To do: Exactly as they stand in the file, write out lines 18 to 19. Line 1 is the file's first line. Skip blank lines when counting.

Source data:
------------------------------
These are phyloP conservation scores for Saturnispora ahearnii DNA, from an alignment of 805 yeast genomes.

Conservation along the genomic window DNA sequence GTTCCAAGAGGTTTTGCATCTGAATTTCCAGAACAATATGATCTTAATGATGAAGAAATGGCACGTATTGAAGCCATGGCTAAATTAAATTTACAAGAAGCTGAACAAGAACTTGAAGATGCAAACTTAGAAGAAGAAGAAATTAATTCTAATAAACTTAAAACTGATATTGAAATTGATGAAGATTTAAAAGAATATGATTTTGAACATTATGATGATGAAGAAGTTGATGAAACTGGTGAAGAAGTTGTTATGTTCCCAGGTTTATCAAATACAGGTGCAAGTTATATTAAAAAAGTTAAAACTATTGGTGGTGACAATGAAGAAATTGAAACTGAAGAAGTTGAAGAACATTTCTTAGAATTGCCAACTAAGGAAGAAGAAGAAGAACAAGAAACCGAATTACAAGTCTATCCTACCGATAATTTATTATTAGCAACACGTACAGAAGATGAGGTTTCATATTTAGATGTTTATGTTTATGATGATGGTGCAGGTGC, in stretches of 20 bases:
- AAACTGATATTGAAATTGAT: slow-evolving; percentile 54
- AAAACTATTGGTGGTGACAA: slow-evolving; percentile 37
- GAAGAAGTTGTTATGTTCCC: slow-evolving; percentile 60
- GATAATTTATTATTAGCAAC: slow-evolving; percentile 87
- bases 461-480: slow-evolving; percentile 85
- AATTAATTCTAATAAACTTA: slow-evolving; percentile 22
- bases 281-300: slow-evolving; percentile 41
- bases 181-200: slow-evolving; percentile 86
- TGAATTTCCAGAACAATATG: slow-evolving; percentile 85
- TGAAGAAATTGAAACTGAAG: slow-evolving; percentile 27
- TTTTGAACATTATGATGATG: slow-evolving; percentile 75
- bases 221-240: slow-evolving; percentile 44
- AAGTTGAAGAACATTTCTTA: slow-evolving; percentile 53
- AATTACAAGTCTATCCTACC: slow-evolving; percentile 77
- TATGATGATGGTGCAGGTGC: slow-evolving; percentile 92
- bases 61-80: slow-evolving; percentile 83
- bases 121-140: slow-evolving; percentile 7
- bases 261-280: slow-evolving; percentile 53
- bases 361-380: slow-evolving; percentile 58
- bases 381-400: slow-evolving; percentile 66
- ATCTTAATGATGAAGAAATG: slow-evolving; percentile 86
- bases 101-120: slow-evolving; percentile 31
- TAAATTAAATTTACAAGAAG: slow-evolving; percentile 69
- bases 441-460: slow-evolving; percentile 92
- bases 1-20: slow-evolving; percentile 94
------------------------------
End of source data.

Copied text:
- bases 61-80: slow-evolving; percentile 83
- bases 121-140: slow-evolving; percentile 7